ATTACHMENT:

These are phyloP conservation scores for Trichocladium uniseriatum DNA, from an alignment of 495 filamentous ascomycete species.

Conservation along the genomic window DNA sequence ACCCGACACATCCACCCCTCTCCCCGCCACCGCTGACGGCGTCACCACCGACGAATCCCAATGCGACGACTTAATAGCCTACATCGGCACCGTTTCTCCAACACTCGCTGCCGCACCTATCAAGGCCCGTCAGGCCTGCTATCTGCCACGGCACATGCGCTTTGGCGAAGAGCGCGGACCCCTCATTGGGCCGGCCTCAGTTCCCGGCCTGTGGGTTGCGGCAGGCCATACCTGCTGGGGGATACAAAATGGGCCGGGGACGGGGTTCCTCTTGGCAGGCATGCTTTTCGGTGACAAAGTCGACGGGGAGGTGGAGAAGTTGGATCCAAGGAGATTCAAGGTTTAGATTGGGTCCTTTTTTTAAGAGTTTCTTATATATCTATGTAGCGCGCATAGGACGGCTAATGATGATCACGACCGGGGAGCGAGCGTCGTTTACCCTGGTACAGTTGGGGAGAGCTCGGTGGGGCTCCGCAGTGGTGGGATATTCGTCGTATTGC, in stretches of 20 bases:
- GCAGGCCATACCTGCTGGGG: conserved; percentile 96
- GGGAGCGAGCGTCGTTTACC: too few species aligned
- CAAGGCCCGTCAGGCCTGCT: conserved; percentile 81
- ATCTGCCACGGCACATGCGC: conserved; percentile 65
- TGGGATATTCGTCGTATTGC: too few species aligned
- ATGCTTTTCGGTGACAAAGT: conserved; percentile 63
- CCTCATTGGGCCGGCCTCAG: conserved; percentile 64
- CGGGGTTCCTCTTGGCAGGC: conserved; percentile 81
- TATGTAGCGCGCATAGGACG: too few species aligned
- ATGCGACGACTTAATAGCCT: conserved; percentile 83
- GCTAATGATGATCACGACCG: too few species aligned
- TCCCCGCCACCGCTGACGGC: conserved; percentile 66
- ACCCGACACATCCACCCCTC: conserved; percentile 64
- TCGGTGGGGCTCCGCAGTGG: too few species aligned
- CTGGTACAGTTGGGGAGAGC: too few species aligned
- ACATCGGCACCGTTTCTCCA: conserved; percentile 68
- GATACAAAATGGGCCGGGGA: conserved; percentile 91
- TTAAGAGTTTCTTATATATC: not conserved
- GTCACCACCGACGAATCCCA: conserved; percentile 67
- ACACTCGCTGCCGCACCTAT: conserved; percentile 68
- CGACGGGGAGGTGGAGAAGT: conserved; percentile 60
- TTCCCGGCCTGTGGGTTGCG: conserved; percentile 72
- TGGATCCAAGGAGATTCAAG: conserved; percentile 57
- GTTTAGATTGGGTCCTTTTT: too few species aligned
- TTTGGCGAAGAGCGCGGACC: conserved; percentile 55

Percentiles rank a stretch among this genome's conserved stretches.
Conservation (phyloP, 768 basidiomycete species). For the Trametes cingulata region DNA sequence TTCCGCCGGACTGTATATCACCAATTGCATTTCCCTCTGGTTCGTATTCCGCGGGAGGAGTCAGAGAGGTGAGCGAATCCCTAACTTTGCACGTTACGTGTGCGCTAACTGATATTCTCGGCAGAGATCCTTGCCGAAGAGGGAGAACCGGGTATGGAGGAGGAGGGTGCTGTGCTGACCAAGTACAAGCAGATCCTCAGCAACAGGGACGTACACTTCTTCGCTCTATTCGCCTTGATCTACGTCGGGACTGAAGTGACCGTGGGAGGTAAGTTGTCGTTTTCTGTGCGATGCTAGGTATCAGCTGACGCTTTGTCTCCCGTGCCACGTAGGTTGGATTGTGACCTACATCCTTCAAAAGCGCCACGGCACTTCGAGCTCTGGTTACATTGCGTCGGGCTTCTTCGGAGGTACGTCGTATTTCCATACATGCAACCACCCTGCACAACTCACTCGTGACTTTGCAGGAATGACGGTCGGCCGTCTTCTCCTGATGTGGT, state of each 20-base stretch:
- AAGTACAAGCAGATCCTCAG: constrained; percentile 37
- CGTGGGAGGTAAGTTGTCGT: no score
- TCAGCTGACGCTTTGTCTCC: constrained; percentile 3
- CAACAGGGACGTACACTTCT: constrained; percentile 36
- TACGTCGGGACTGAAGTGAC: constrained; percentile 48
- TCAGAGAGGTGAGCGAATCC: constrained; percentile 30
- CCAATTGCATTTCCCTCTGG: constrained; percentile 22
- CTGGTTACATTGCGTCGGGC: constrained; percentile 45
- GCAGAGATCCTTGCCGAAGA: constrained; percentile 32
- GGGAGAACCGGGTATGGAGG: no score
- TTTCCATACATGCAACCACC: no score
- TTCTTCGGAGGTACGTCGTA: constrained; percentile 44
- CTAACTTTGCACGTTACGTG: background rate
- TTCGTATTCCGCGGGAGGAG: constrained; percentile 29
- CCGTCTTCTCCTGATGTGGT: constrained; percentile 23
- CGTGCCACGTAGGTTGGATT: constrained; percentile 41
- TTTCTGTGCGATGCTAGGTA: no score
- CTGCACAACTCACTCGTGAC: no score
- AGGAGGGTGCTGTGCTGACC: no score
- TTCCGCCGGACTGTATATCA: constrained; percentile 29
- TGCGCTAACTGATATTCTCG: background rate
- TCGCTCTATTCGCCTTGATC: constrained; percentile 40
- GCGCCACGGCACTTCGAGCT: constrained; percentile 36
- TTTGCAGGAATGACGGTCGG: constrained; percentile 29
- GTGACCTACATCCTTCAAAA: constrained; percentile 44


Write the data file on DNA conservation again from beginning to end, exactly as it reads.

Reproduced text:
These are phyloP conservation scores for Trichocladium uniseriatum DNA, from an alignment of 495 filamentous ascomycete species.

Conservation along the genomic window DNA sequence ACCCGACACATCCACCCCTCTCCCCGCCACCGCTGACGGCGTCACCACCGACGAATCCCAATGCGACGACTTAATAGCCTACATCGGCACCGTTTCTCCAACACTCGCTGCCGCACCTATCAAGGCCCGTCAGGCCTGCTATCTGCCACGGCACATGCGCTTTGGCGAAGAGCGCGGACCCCTCATTGGGCCGGCCTCAGTTCCCGGCCTGTGGGTTGCGGCAGGCCATACCTGCTGGGGGATACAAAATGGGCCGGGGACGGGGTTCCTCTTGGCAGGCATGCTTTTCGGTGACAAAGTCGACGGGGAGGTGGAGAAGTTGGATCCAAGGAGATTCAAGGTTTAGATTGGGTCCTTTTTTTAAGAGTTTCTTATATATCTATGTAGCGCGCATAGGACGGCTAATGATGATCACGACCGGGGAGCGAGCGTCGTTTACCCTGGTACAGTTGGGGAGAGCTCGGTGGGGCTCCGCAGTGGTGGGATATTCGTCGTATTGC, in stretches of 20 bases:
- GCAGGCCATACCTGCTGGGG: conserved; percentile 96
- GGGAGCGAGCGTCGTTTACC: too few species aligned
- CAAGGCCCGTCAGGCCTGCT: conserved; percentile 81
- ATCTGCCACGGCACATGCGC: conserved; percentile 65
- TGGGATATTCGTCGTATTGC: too few species aligned
- ATGCTTTTCGGTGACAAAGT: conserved; percentile 63
- CCTCATTGGGCCGGCCTCAG: conserved; percentile 64
- CGGGGTTCCTCTTGGCAGGC: conserved; percentile 81
- TATGTAGCGCGCATAGGACG: too few species aligned
- ATGCGACGACTTAATAGCCT: conserved; percentile 83
- GCTAATGATGATCACGACCG: too few species aligned
- TCCCCGCCACCGCTGACGGC: conserved; percentile 66
- ACCCGACACATCCACCCCTC: conserved; percentile 64
- TCGGTGGGGCTCCGCAGTGG: too few species aligned
- CTGGTACAGTTGGGGAGAGC: too few species aligned
- ACATCGGCACCGTTTCTCCA: conserved; percentile 68
- GATACAAAATGGGCCGGGGA: conserved; percentile 91
- TTAAGAGTTTCTTATATATC: not conserved
- GTCACCACCGACGAATCCCA: conserved; percentile 67
- ACACTCGCTGCCGCACCTAT: conserved; percentile 68
- CGACGGGGAGGTGGAGAAGT: conserved; percentile 60
- TTCCCGGCCTGTGGGTTGCG: conserved; percentile 72
- TGGATCCAAGGAGATTCAAG: conserved; percentile 57
- GTTTAGATTGGGTCCTTTTT: too few species aligned
- TTTGGCGAAGAGCGCGGACC: conserved; percentile 55

Percentiles rank a stretch among this genome's conserved stretches.
Conservation (phyloP, 768 basidiomycete species). For the Trametes cingulata region DNA sequence TTCCGCCGGACTGTATATCACCAATTGCATTTCCCTCTGGTTCGTATTCCGCGGGAGGAGTCAGAGAGGTGAGCGAATCCCTAACTTTGCACGTTACGTGTGCGCTAACTGATATTCTCGGCAGAGATCCTTGCCGAAGAGGGAGAACCGGGTATGGAGGAGGAGGGTGCTGTGCTGACCAAGTACAAGCAGATCCTCAGCAACAGGGACGTACACTTCTTCGCTCTATTCGCCTTGATCTACGTCGGGACTGAAGTGACCGTGGGAGGTAAGTTGTCGTTTTCTGTGCGATGCTAGGTATCAGCTGACGCTTTGTCTCCCGTGCCACGTAGGTTGGATTGTGACCTACATCCTTCAAAAGCGCCACGGCACTTCGAGCTCTGGTTACATTGCGTCGGGCTTCTTCGGAGGTACGTCGTATTTCCATACATGCAACCACCCTGCACAACTCACTCGTGACTTTGCAGGAATGACGGTCGGCCGTCTTCTCCTGATGTGGT, state of each 20-base stretch:
- AAGTACAAGCAGATCCTCAG: constrained; percentile 37
- CGTGGGAGGTAAGTTGTCGT: no score
- TCAGCTGACGCTTTGTCTCC: constrained; percentile 3
- CAACAGGGACGTACACTTCT: constrained; percentile 36
- TACGTCGGGACTGAAGTGAC: constrained; percentile 48
- TCAGAGAGGTGAGCGAATCC: constrained; percentile 30
- CCAATTGCATTTCCCTCTGG: constrained; percentile 22
- CTGGTTACATTGCGTCGGGC: constrained; percentile 45
- GCAGAGATCCTTGCCGAAGA: constrained; percentile 32
- GGGAGAACCGGGTATGGAGG: no score
- TTTCCATACATGCAACCACC: no score
- TTCTTCGGAGGTACGTCGTA: constrained; percentile 44
- CTAACTTTGCACGTTACGTG: background rate
- TTCGTATTCCGCGGGAGGAG: constrained; percentile 29
- CCGTCTTCTCCTGATGTGGT: constrained; percentile 23
- CGTGCCACGTAGGTTGGATT: constrained; percentile 41
- TTTCTGTGCGATGCTAGGTA: no score
- CTGCACAACTCACTCGTGAC: no score
- AGGAGGGTGCTGTGCTGACC: no score
- TTCCGCCGGACTGTATATCA: constrained; percentile 29
- TGCGCTAACTGATATTCTCG: background rate
- TCGCTCTATTCGCCTTGATC: constrained; percentile 40
- GCGCCACGGCACTTCGAGCT: constrained; percentile 36
- TTTGCAGGAATGACGGTCGG: constrained; percentile 29
- GTGACCTACATCCTTCAAAA: constrained; percentile 44